3.5 in. travel
Front Brakes Single 296mm disc with twin-piston caliper
Rear Brakes Drum
Front Tire 120/90-17
Rear Tire 160/80-15
Seat Height 25.8 in.
Wheelbase 64.6 in.
Curb Weight (claimed) 549 lb.
Fuel Capacity 3.7 gal., including 0.9-gal. reserve
Colors Black, Gray Metallic
Warranty One year, unlimited miles
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  • Craig Hoffman

    Yamaha is giving Honda good competition in some areas. The new FZ09 has a gem of an engine for 700X money and they are just coming out now with their twin. Hopefully Yamaha take a cue from Honda and offers their new bikes in a variety of formats. An FZ09 powered ADV variant with a roomier feel and more fuel capacity could be a big winner. Yamaha needs to get with it and produce a WR450R version of it’s excellent 250R already too.

    Good to see the manufacturers realizing we are not all made of money. The auto manufacturers seem to have completely lost the plot. Unlike cars, motorcycles are not vehicles to lease. There has to be an affordable value oriented option in the new market, or the used market becomes the whole market.

    • Jason

      The FZ-09 and FZ-07 are interesting bikes but they have one glaring omission: no ABS. This is 2014 and ABS should at least be offered as an option especially considering that ABS is standard on these models in Europe.

      • The People’s Champion

        i heard the FZ09 is limited to a 132mph… that’s N650 territory and the bike is shod with poor suspension for its engine.

        • Jason

          Limited to only double the speed limit? I think that should be adequate for public roads.

          • The People’s Champion

            by that logic we should all be riding those 80-90mph capable 250s no?

          • Jason

            Top speed, engine displacement, power, and acceleration are all very different things. I have no need to go more than 132 mph but that doesn’t mean that I want to ride a 250.

  • octodad

    purchased CTX700n w/ABS-DCT. having a blast on this scoot. pal w/ the street glide always wants to take mine for a spin. I enjoy riding his cycle, but prefer my little Honda. slow speed handling is superlative, and it can snap my head back as I roll on the throttle. get a lot of compliments on the cool look and ergonomic seating. big Red is dominant force w/awesome motorcycles. I am a fan…

    • Sarang Borude

      How does it do on freeway speeds, Is it easy enough to pass vehicles?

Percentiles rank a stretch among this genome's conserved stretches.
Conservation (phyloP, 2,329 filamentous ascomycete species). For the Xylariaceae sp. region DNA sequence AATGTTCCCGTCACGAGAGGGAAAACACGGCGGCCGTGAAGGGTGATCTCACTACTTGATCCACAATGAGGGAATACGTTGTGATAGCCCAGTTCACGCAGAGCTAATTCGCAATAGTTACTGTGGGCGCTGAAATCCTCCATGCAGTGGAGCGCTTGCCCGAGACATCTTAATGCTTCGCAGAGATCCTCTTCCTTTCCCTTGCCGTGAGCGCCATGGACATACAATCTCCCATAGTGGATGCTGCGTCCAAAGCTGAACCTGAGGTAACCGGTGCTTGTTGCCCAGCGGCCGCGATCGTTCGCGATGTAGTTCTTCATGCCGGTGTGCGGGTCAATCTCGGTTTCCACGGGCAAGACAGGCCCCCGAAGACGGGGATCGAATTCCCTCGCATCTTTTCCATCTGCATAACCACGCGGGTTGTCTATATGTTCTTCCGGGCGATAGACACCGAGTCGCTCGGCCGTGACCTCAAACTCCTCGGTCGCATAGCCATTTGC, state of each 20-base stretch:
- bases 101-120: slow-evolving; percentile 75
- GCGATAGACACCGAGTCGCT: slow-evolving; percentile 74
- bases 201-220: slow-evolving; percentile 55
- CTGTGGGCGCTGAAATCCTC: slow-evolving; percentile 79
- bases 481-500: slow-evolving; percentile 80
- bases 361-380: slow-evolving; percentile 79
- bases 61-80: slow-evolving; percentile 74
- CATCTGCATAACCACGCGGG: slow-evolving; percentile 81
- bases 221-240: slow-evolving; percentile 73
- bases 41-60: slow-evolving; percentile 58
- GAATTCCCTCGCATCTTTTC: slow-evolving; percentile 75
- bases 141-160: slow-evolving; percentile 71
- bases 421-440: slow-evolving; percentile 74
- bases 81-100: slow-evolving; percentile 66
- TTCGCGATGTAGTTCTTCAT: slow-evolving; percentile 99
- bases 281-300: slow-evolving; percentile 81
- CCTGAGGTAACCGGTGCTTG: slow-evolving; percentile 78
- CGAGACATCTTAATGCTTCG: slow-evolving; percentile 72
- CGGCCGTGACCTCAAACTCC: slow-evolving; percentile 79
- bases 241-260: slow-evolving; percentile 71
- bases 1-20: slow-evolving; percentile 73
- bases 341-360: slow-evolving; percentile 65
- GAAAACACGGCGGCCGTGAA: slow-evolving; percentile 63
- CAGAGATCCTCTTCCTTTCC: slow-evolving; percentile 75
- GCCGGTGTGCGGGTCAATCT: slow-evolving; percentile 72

• sgray44444

    Thinly veiled advertising? Not hardly- there’s no veil at all!

    • Steven Holmes

      Advertisement or not, it’s pretty nice to see that “Big Red” has so many cost effective options out there for me to try. Be nice if the other major manufacturers had similar lines to choose from. It’d make for good competition if the rest of ‘em had comparably cost effective product lines.
      Something to be said about Honda’s reliability and longevity though… that’s pretty hard to beat.

    • http://www.motorcycle.com/ Sean Alexander

      You see many negative observations in advertisements? Like slow to accelerate, limitations of its suspension, etc? How about actual measured MPG instead of OEM claims? I see them in this set of short reviews, which also happen to echo the full reviews done previously on Motorcycle.com when Honda wasn’t an advertiser at all.

      • sgray44444

        That’s what is so distasteful about the whole article. It has the appearance of genuine journalism, but it really is just an advertisement for Honda.
        Of course you can find negatives for any motorcycle. They are all built to a price point and application, so saying a cheap motorcycle does not have good suspension is just stating the obvious. Everyone knows manufacturer’s MPG claims are done under more ideal conditions.
        Hey, I don’t care if Honda is a huge sponsor and you take this route. I still like to read about motorcycles of all kinds. It doesn’t speak well to your credibility though.
        Do I believe the reviews were biased? No, actually I don’t. But, I do think that the review being about a single manufacturer’s entire product line says something.
        Everyone knows that Honda makes a good reliable bike. It’s just odd for a magazine to focus completely on one manufacturer’s product line without the word “advertisement” being on the top of each page.
        The word disingenuous comes to mind as I read this thread and the article.

        • http://norimek.com/blog Robert C. Barth

          I have yet to obtain Honda’s specified fuel economy on either of my two Hondas. I always get much better! (no kidding)

  • Piglet2010

    Will a Rebel really go 80-mph – most reports I have seen put top speed at less than 75-mph?